undercover agents, or “Chai Lais", are tasked with
foiling the evil plans of an international crime syndicate.
All heroines in their own right, they must use all of their
ingenuity and skill to fight their evil nemeses as they arrive
in Thailand to pursue the key to their national treasure.
5 high-heeled Thai femmes are right smack at the centre of
this brain-dead action comedy that is all flash, and stuff
of lecherous pipe dreams. Quite obviously marketed as a Thai
spoof of the Charlie’s Angels franchise, the main selling
points are its bevy of girls. And their largely commendable
assets. But of course, that includes their extensive weaponry.
Although it’s more a take on McG’s ditzy Angels
than the late Aaron Spelling’s archetype, “Chai-Lai
Angels” (or Dangerous Flowers) remains quintessentially
Thai. Right down to its comedy and stinging colloquialisms
that retains its vulgar but charming jab at Thai society.
Rose, Poy-sian, Na-wua and Kulap are names of flowers (you
can surmise its titular inspirations) and code-names for each
of these alluring agents. Through their collective ambrosial
delights, they are called Chai-Lai, which roughly translates
to ‘beautiful’ in the film’s native language.
Each armed with a unique skill set, and a shared knack for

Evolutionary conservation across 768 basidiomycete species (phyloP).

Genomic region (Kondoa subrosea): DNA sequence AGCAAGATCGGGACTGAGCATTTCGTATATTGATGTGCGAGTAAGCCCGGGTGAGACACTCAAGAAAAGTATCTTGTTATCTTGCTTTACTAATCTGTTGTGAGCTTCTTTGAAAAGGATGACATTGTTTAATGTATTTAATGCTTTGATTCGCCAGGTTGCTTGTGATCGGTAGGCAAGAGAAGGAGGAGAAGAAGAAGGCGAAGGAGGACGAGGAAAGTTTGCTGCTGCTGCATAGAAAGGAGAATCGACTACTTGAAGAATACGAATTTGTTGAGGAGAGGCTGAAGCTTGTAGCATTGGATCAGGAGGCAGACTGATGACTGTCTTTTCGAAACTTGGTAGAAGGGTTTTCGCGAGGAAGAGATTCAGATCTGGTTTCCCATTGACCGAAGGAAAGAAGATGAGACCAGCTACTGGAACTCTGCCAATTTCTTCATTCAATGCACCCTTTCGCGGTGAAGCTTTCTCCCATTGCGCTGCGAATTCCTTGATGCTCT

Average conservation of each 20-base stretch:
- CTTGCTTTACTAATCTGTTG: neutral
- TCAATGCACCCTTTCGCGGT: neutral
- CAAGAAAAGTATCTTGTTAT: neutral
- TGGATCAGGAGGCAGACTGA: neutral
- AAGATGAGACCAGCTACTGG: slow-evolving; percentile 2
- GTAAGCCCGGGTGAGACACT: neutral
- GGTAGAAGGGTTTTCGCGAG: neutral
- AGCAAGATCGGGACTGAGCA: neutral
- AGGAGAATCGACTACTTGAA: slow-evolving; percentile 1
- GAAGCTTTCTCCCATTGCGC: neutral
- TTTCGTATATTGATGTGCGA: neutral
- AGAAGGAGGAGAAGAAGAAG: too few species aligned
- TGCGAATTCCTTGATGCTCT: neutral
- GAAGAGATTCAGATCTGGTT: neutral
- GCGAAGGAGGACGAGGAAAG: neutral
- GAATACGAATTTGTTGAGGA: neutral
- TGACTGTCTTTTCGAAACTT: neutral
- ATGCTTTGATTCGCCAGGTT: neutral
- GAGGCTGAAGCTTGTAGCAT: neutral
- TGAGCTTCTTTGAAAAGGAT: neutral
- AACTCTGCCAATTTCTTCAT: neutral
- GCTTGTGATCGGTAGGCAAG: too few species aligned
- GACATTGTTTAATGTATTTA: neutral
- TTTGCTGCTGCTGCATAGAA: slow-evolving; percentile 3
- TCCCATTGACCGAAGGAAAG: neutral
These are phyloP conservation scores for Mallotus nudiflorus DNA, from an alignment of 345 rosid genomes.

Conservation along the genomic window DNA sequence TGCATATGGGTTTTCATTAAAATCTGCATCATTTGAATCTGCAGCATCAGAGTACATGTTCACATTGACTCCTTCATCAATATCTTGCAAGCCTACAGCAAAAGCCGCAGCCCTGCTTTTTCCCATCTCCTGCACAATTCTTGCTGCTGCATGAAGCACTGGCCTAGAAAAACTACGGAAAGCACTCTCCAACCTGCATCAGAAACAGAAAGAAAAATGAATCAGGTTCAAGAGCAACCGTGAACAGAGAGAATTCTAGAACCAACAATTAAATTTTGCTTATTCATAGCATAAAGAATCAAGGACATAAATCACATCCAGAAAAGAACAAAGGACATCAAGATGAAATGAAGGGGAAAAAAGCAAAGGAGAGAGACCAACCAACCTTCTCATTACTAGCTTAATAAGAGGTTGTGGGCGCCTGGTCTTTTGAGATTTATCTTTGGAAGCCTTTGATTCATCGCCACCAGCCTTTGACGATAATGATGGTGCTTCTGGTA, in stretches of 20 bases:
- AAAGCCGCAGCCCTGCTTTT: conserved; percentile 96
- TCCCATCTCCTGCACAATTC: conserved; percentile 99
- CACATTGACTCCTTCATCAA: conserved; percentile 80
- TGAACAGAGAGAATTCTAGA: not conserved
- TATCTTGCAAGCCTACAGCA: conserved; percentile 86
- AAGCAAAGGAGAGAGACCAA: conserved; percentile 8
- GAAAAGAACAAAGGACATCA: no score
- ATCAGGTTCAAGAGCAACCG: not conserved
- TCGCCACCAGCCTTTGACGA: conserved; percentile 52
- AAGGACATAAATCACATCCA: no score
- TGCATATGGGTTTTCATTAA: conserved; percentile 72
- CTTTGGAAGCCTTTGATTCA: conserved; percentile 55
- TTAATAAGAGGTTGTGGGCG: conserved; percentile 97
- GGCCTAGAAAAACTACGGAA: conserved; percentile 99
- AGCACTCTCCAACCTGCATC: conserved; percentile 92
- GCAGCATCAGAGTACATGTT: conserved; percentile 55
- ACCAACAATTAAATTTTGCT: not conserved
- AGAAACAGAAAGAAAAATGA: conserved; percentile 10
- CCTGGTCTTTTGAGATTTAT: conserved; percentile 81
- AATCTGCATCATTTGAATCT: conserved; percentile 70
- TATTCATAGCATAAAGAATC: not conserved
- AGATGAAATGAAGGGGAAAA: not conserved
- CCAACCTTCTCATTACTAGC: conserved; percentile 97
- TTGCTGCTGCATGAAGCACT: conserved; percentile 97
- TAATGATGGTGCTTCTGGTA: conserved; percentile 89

teasing butt-thrusts that are usually followed up with an
acrobatic assortment of ninja kicks, spins and Olympic-worthy
(aided by wires of course) gyrations that Mary Lou Retton
would turn green at. The quintet is assembled together by
the cranially challenged, wig obsessed Somrak (this version’s
Bosley) played by “Tom-Yum-Goong” alum, Mom Jok
Mok. And their mission? To recover the daughter of a Japanese
tycoon who could possibly lead the way to a prized item.
rudimentary premise is never its focus, unlike the comedic
tropes in its over-the-top action sequences and insanely cheesy
spread-eagle poses atop moving vehicles and contraptions that
are almost always accompanied with precariously positioned
towels and casually revealing swimsuits. They are action figure
Barbies for men. Put them in enough titillating costumes and
inane situations that tickle our fancies and you’ve
got one of the most libido-driven drivel this side of Asia.
film’s silly absurdist humour should draw in a few crowds,
eager to repose and ‘strip off‘ reality’s
rigour and submit to the Angels’ (or Flowers’
as it were) slapstick gags and incessantly shallow claptrap.
It’s worth a chortle or two when illogical and preposterous
characters show up, wielding guns with an unlimited amount
of ammo as our harebrained heroines respond in kind. Its soft-core
temptations and innuendos grow bolder as it progresses, which
could have either appeared overly reaching or adequate for
its comedic schtick. Thankfully, it’s the latter as
the blazing and distracting gunfire dies down and its eccentric
supporting characters finally get down to the business of
actually being funny.
are some neat camera shots of the city’s skyline and
tranquil rural areas that are intruded upon by its fleeting
action sequences. There are also shots that are harried and
too squeezed together to make sense of the scene while expressionless
close-ups are unnecessarily used to mask budgetary constraints.
There’s an infinitesimal air of transcendence about
gender politics in this effort when the crimefighters battle
off hordes of suited male minions. But that’s easily
glazed over when the gals waltz in with skimpy outfits and
randomly flash their crotches at unsuspecting cronies.
(A passable action comedy that gets the blood pumping to the